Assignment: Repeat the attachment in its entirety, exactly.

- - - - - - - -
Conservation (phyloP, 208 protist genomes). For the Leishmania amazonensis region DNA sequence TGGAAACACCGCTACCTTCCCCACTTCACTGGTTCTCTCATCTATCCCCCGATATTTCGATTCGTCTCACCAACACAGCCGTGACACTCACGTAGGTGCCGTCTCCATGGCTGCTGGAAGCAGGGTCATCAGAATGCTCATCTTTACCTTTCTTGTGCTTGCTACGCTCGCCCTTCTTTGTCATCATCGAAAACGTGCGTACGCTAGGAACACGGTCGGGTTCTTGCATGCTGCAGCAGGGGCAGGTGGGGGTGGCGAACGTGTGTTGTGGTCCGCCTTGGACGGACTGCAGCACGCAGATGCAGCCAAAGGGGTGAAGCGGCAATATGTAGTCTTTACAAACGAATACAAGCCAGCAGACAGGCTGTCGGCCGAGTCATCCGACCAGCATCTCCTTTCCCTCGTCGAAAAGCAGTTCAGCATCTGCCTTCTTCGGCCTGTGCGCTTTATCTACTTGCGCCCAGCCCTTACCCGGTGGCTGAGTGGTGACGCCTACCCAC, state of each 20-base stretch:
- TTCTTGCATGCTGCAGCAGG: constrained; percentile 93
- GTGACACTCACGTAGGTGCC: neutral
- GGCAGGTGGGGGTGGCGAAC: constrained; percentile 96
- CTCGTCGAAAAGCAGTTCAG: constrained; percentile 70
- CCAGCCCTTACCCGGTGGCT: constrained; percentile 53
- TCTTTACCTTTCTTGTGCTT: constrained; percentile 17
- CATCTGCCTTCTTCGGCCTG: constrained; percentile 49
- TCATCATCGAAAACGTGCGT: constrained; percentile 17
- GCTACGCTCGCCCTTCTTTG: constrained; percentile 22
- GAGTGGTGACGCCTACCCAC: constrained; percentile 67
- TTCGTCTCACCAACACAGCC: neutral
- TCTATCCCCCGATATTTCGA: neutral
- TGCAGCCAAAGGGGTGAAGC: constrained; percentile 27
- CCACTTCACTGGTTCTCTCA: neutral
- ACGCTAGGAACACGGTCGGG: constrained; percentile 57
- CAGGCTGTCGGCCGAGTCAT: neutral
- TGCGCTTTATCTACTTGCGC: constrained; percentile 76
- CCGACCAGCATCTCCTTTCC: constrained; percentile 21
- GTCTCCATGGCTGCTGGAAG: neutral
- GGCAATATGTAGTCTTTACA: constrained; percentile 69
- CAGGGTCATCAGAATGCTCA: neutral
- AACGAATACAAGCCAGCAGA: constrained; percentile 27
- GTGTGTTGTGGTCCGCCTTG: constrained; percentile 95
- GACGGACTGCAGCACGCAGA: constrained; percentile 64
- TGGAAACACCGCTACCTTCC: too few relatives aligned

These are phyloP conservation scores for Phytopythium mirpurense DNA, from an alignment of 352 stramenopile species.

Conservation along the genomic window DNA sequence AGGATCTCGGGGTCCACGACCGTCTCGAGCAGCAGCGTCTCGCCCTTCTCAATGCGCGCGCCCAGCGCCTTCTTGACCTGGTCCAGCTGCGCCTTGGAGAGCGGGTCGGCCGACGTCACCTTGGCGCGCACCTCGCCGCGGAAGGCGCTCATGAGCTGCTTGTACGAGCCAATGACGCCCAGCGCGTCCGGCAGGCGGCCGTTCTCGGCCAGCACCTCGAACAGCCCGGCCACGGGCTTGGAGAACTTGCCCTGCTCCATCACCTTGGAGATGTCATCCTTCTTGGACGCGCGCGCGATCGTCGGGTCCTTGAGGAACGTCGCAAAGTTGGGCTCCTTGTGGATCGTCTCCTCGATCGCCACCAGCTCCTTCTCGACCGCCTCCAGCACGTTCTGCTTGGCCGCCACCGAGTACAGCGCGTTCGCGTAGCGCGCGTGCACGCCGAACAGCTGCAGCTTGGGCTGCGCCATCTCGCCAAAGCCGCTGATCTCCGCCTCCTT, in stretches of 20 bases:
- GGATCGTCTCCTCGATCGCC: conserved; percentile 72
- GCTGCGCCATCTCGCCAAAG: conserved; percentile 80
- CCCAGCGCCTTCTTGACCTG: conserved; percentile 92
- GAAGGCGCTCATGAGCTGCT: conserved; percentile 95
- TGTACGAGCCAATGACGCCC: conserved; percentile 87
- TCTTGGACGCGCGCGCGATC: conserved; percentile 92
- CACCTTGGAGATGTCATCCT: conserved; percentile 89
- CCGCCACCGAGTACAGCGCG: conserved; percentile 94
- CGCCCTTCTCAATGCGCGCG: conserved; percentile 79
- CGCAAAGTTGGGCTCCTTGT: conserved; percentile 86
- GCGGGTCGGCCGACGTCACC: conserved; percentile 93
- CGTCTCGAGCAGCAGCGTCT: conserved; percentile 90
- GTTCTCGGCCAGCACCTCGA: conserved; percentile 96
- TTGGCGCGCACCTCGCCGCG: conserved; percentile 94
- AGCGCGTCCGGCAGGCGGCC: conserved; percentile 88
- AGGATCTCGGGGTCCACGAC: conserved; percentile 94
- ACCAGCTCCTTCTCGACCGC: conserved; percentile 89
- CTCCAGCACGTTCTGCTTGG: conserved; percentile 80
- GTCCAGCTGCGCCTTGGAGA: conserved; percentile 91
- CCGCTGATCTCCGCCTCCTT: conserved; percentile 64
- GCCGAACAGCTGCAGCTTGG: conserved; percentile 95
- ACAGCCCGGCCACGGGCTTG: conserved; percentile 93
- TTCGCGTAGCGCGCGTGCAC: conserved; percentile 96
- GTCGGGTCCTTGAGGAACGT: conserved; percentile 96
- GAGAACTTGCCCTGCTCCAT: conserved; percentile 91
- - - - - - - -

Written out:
Conservation (phyloP, 208 protist genomes). For the Leishmania amazonensis region DNA sequence TGGAAACACCGCTACCTTCCCCACTTCACTGGTTCTCTCATCTATCCCCCGATATTTCGATTCGTCTCACCAACACAGCCGTGACACTCACGTAGGTGCCGTCTCCATGGCTGCTGGAAGCAGGGTCATCAGAATGCTCATCTTTACCTTTCTTGTGCTTGCTACGCTCGCCCTTCTTTGTCATCATCGAAAACGTGCGTACGCTAGGAACACGGTCGGGTTCTTGCATGCTGCAGCAGGGGCAGGTGGGGGTGGCGAACGTGTGTTGTGGTCCGCCTTGGACGGACTGCAGCACGCAGATGCAGCCAAAGGGGTGAAGCGGCAATATGTAGTCTTTACAAACGAATACAAGCCAGCAGACAGGCTGTCGGCCGAGTCATCCGACCAGCATCTCCTTTCCCTCGTCGAAAAGCAGTTCAGCATCTGCCTTCTTCGGCCTGTGCGCTTTATCTACTTGCGCCCAGCCCTTACCCGGTGGCTGAGTGGTGACGCCTACCCAC, state of each 20-base stretch:
- TTCTTGCATGCTGCAGCAGG: constrained; percentile 93
- GTGACACTCACGTAGGTGCC: neutral
- GGCAGGTGGGGGTGGCGAAC: constrained; percentile 96
- CTCGTCGAAAAGCAGTTCAG: constrained; percentile 70
- CCAGCCCTTACCCGGTGGCT: constrained; percentile 53
- TCTTTACCTTTCTTGTGCTT: constrained; percentile 17
- CATCTGCCTTCTTCGGCCTG: constrained; percentile 49
- TCATCATCGAAAACGTGCGT: constrained; percentile 17
- GCTACGCTCGCCCTTCTTTG: constrained; percentile 22
- GAGTGGTGACGCCTACCCAC: constrained; percentile 67
- TTCGTCTCACCAACACAGCC: neutral
- TCTATCCCCCGATATTTCGA: neutral
- TGCAGCCAAAGGGGTGAAGC: constrained; percentile 27
- CCACTTCACTGGTTCTCTCA: neutral
- ACGCTAGGAACACGGTCGGG: constrained; percentile 57
- CAGGCTGTCGGCCGAGTCAT: neutral
- TGCGCTTTATCTACTTGCGC: constrained; percentile 76
- CCGACCAGCATCTCCTTTCC: constrained; percentile 21
- GTCTCCATGGCTGCTGGAAG: neutral
- GGCAATATGTAGTCTTTACA: constrained; percentile 69
- CAGGGTCATCAGAATGCTCA: neutral
- AACGAATACAAGCCAGCAGA: constrained; percentile 27
- GTGTGTTGTGGTCCGCCTTG: constrained; percentile 95
- GACGGACTGCAGCACGCAGA: constrained; percentile 64
- TGGAAACACCGCTACCTTCC: too few relatives aligned

These are phyloP conservation scores for Phytopythium mirpurense DNA, from an alignment of 352 stramenopile species.

Conservation along the genomic window DNA sequence AGGATCTCGGGGTCCACGACCGTCTCGAGCAGCAGCGTCTCGCCCTTCTCAATGCGCGCGCCCAGCGCCTTCTTGACCTGGTCCAGCTGCGCCTTGGAGAGCGGGTCGGCCGACGTCACCTTGGCGCGCACCTCGCCGCGGAAGGCGCTCATGAGCTGCTTGTACGAGCCAATGACGCCCAGCGCGTCCGGCAGGCGGCCGTTCTCGGCCAGCACCTCGAACAGCCCGGCCACGGGCTTGGAGAACTTGCCCTGCTCCATCACCTTGGAGATGTCATCCTTCTTGGACGCGCGCGCGATCGTCGGGTCCTTGAGGAACGTCGCAAAGTTGGGCTCCTTGTGGATCGTCTCCTCGATCGCCACCAGCTCCTTCTCGACCGCCTCCAGCACGTTCTGCTTGGCCGCCACCGAGTACAGCGCGTTCGCGTAGCGCGCGTGCACGCCGAACAGCTGCAGCTTGGGCTGCGCCATCTCGCCAAAGCCGCTGATCTCCGCCTCCTT, in stretches of 20 bases:
- GGATCGTCTCCTCGATCGCC: conserved; percentile 72
- GCTGCGCCATCTCGCCAAAG: conserved; percentile 80
- CCCAGCGCCTTCTTGACCTG: conserved; percentile 92
- GAAGGCGCTCATGAGCTGCT: conserved; percentile 95
- TGTACGAGCCAATGACGCCC: conserved; percentile 87
- TCTTGGACGCGCGCGCGATC: conserved; percentile 92
- CACCTTGGAGATGTCATCCT: conserved; percentile 89
- CCGCCACCGAGTACAGCGCG: conserved; percentile 94
- CGCCCTTCTCAATGCGCGCG: conserved; percentile 79
- CGCAAAGTTGGGCTCCTTGT: conserved; percentile 86
- GCGGGTCGGCCGACGTCACC: conserved; percentile 93
- CGTCTCGAGCAGCAGCGTCT: conserved; percentile 90
- GTTCTCGGCCAGCACCTCGA: conserved; percentile 96
- TTGGCGCGCACCTCGCCGCG: conserved; percentile 94
- AGCGCGTCCGGCAGGCGGCC: conserved; percentile 88
- AGGATCTCGGGGTCCACGAC: conserved; percentile 94
- ACCAGCTCCTTCTCGACCGC: conserved; percentile 89
- CTCCAGCACGTTCTGCTTGG: conserved; percentile 80
- GTCCAGCTGCGCCTTGGAGA: conserved; percentile 91
- CCGCTGATCTCCGCCTCCTT: conserved; percentile 64
- GCCGAACAGCTGCAGCTTGG: conserved; percentile 95
- ACAGCCCGGCCACGGGCTTG: conserved; percentile 93
- TTCGCGTAGCGCGCGTGCAC: conserved; percentile 96
- GTCGGGTCCTTGAGGAACGT: conserved; percentile 96
- GAGAACTTGCCCTGCTCCAT: conserved; percentile 91